The method of fermentation described above works with fermenters over a fairly wide range of sizes, mainly depending on the shape of the fermenter. The dissipation of heat from the fermenter into the air of the fermentation cellar (commercial lingo for a special room for fermentation and aging) is a function of surface area, temperature differential between the beer and the surrounding air, and the heat transfer coefficient of the fermenter walls.
A fairly extreme example of large, non-jacketed fermenters are the shallow, 100-BBL, open fermentation vessels used by Anchor Brewing for their Steam Beer fermentation. The wort for this beer is cooled below the maximum fermentation temperature and the fermentation allowed to rise in temperature over time. The peak fermentation temperature for beer fermented in non-jacketed vessels is a function of initial wort temperature, vessel shape, cellar air temperature, wort original gravity, and yeast strain. Although this method takes some time to dial in the process, reproducibility among successive fermentations can be achieved once a procedure is established.
There are a few key things to consider when using non-jacketed fermenters because you are giving up individual control over your fermentations. Here are a few pointers that I hope will be helpful for your nanobrewery:
Tip #1: Set your cellar temperature around the yeast you are using for the beer(s) currently being fermented. For example, if the goal is to keep the peak temperature less than 75 °F/24 °C, your cellar temperature should be set to a cooler temperature, probably around 68 °F/20 °C, and the wort should be cooled to about 61 °F/16 °C to achieve the fermentation temperature curve that works for the style(s) of beer being brewed. Beer styles like saisons benefit from warmer peak fermentation temperatures than do Scottish ales, so plan your brews accordingly and change the cellar temperature as required.
Tip #2: Buy a hygienic temperature probe and measure the temperature at different points within your fermenter. Uni-tank fermenters have short thermowells with an insertion length into the tank ranging from 6-12 inches, so most brewers really have no idea how warm their fermentations become during peak activity. This data gap and general lack of appreciation about the limitations of short thermowells, leads many brewers who use uni-tanks to believe that they have very consistent temperatures during fermentation; the fact is that there are temperature gradients within tanks from top to bottom and from the perimeter to the center. This means that using a probe to get a feel for what is happening within your tanks may lead you to believe your fermentation temperatures are too variable because much of the data about fermentation temperature is limited to where probes in uni-tanks are located. Judge the outcome of your ferments by time, attenuation, and beer flavor before getting too caught up in comparing your brews to textbook graphs.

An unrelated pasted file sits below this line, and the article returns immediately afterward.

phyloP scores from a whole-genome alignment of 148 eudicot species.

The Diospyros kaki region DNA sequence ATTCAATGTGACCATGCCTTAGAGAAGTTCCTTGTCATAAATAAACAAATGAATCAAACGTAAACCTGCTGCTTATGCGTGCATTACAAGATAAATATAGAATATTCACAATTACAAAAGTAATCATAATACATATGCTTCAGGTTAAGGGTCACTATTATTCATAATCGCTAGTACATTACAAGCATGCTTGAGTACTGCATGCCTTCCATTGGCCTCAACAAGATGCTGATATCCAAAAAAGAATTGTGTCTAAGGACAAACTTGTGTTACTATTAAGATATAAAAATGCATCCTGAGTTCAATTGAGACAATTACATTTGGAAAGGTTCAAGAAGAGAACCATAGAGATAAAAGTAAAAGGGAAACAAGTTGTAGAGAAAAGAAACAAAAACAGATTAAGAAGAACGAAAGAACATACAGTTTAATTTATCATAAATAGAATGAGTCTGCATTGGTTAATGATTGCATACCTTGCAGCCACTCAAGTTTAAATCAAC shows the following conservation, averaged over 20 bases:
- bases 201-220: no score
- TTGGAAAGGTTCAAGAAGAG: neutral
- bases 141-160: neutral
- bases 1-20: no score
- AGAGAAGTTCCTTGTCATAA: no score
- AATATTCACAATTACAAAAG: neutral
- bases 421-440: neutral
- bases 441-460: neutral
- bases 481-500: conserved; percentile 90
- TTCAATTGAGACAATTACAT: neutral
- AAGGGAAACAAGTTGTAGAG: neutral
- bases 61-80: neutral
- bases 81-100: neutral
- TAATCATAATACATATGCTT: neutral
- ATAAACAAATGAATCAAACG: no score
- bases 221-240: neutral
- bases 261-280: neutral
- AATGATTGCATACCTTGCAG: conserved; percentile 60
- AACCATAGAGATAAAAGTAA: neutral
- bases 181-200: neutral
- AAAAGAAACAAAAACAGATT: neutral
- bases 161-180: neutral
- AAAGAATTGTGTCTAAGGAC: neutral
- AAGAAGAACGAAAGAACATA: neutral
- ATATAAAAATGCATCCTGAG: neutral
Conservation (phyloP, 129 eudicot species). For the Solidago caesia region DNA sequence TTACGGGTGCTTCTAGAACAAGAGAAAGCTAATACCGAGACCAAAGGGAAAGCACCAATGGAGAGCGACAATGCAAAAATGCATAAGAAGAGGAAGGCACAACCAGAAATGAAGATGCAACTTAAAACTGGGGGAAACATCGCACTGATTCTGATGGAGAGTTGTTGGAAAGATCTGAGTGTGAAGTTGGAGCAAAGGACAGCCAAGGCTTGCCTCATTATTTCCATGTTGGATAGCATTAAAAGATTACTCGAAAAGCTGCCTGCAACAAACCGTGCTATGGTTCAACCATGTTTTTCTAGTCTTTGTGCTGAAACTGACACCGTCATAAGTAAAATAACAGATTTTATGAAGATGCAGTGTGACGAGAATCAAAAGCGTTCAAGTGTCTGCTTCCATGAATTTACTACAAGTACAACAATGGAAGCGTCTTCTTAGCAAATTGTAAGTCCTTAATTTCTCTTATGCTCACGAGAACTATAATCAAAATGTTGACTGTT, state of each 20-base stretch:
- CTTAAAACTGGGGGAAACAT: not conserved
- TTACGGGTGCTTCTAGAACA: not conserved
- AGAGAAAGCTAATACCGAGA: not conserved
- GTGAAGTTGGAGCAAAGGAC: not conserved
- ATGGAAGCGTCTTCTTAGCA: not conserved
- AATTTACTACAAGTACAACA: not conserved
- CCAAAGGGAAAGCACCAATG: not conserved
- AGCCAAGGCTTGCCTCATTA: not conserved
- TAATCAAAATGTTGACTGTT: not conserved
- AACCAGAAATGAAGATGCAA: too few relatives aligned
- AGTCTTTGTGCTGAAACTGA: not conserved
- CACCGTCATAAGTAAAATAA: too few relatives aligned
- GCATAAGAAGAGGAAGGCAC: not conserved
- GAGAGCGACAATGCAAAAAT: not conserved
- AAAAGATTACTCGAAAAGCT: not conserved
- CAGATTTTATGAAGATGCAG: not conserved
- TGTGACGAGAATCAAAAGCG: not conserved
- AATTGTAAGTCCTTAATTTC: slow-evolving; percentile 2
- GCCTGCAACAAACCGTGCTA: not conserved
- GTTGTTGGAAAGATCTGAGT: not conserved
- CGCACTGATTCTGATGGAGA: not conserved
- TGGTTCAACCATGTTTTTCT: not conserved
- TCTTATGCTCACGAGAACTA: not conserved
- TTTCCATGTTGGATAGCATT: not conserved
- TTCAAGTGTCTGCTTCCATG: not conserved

Tip #3: Yeast management is important in all types of fermenters, but is especially important when fermenting in non-jacketed vessels. Minimizing flavors associated with yeast autolysis by periodically removing settled yeast from cone bottoms is a technique that definitely should be considered when using tanks without cooling. Yeast skimming is another method that could benefit these fermentations, especially when using top-cropping ale strains in open fermenters.
Tip #4: Don’t force this technique on all beer styles. Beers fermented in non-jacketed vessels are likely to have different ester profiles than beers fermented in temperature-controlled tanks. So enjoy the cost savings of this method by knowing when to back off of certain styles. And you may find that some styles simply don’t work well with this method.
Tip #5: Design beers around your brewery and let people know what you are doing. There is a marketing story about this method that may resonate with your pro-organic consumers; all beer was fermented in non-jacketed fermenters prior to modern times and this method has a throw-back feel to it. In an increasingly crowded market space, this sort of differentiation is terrific when the method adds its own notes to the beer. Own it and market it!